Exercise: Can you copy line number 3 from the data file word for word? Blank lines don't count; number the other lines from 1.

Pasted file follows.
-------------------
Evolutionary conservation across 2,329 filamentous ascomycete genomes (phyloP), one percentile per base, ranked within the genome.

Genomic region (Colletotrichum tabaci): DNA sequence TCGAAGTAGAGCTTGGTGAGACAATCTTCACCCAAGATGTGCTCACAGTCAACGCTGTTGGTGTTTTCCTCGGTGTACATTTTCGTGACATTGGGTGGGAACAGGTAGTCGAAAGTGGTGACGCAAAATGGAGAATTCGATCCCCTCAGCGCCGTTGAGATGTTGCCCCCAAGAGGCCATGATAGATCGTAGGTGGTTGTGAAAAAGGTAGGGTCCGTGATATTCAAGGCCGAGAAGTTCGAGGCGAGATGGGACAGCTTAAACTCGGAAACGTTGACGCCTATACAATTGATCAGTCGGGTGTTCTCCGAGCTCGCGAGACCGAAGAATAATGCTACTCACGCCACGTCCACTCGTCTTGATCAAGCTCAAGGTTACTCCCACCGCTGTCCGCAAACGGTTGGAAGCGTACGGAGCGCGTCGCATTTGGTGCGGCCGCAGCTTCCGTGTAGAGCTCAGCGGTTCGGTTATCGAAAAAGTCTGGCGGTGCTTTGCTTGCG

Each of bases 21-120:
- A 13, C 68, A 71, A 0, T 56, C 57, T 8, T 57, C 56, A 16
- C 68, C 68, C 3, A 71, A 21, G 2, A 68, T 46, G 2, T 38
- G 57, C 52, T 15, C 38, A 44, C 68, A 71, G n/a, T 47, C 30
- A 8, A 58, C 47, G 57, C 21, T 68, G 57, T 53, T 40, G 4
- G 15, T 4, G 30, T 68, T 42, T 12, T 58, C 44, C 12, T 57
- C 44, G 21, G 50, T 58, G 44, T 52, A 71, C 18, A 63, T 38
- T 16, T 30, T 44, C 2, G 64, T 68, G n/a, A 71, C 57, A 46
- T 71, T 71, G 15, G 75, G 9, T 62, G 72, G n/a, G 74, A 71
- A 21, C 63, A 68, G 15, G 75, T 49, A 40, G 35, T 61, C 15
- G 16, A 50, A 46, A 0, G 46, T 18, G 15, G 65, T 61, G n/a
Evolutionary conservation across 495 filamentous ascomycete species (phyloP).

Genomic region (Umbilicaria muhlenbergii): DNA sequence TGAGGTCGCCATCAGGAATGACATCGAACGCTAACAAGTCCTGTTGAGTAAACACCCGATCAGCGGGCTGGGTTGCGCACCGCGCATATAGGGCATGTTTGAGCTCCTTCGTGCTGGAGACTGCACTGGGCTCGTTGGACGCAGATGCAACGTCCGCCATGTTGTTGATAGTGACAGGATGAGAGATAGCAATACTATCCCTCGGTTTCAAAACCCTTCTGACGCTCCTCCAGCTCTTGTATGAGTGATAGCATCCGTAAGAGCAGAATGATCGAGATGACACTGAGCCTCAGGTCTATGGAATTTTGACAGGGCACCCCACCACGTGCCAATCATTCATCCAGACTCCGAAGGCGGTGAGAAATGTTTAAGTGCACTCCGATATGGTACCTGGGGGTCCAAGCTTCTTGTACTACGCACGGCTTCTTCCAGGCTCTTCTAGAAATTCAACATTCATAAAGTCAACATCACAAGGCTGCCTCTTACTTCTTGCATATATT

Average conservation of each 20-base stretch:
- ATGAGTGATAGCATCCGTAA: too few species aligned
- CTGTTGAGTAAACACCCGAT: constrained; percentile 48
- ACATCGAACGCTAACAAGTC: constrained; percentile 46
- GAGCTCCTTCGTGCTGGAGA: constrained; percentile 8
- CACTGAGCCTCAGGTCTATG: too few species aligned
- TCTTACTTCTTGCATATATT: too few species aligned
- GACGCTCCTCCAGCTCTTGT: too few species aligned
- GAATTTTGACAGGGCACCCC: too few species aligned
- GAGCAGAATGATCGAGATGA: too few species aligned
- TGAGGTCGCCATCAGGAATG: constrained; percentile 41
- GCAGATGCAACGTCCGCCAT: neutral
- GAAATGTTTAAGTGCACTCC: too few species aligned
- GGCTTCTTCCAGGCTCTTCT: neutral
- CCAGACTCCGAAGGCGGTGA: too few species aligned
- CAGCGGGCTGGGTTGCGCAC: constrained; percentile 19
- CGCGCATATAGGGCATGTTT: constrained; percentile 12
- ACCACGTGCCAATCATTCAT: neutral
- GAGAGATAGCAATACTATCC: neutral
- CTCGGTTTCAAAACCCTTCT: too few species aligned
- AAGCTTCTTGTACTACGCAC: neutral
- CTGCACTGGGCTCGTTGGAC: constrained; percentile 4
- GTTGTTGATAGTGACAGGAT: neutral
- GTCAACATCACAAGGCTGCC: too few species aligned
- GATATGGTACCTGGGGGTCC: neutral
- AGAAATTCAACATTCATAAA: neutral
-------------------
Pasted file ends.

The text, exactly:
Each of bases 21-120: